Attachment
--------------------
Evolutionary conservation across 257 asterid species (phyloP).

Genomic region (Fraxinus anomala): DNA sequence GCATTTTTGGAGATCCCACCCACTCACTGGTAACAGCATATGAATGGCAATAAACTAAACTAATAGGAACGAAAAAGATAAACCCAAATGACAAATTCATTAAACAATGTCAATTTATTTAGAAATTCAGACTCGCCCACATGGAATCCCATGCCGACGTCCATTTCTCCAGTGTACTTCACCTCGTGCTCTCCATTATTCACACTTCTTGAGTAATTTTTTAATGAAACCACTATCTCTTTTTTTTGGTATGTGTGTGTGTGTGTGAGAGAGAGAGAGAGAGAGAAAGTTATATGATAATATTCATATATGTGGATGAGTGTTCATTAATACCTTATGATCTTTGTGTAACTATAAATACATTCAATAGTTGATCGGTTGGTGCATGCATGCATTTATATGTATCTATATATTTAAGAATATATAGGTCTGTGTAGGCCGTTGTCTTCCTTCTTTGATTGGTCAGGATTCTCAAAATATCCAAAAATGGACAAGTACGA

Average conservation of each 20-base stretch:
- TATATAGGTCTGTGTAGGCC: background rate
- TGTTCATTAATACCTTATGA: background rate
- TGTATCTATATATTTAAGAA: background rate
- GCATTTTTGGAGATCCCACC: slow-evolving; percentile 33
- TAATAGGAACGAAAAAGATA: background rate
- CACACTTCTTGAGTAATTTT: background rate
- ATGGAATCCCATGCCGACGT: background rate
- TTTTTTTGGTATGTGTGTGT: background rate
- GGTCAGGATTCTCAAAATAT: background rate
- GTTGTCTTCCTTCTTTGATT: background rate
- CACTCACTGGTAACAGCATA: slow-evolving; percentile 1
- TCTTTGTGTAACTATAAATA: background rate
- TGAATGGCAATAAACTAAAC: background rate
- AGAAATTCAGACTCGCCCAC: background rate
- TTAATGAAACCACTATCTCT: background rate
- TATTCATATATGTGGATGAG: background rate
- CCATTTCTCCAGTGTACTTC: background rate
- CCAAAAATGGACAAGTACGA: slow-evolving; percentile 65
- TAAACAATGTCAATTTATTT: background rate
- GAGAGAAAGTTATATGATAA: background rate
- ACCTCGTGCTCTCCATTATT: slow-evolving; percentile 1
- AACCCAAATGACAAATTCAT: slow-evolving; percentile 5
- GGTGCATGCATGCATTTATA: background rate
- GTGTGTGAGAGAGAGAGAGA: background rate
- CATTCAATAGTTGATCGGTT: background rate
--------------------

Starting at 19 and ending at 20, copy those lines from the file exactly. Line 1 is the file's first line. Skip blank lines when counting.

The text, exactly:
- TATTCATATATGTGGATGAG: background rate
- CCATTTCTCCAGTGTACTTC: background rate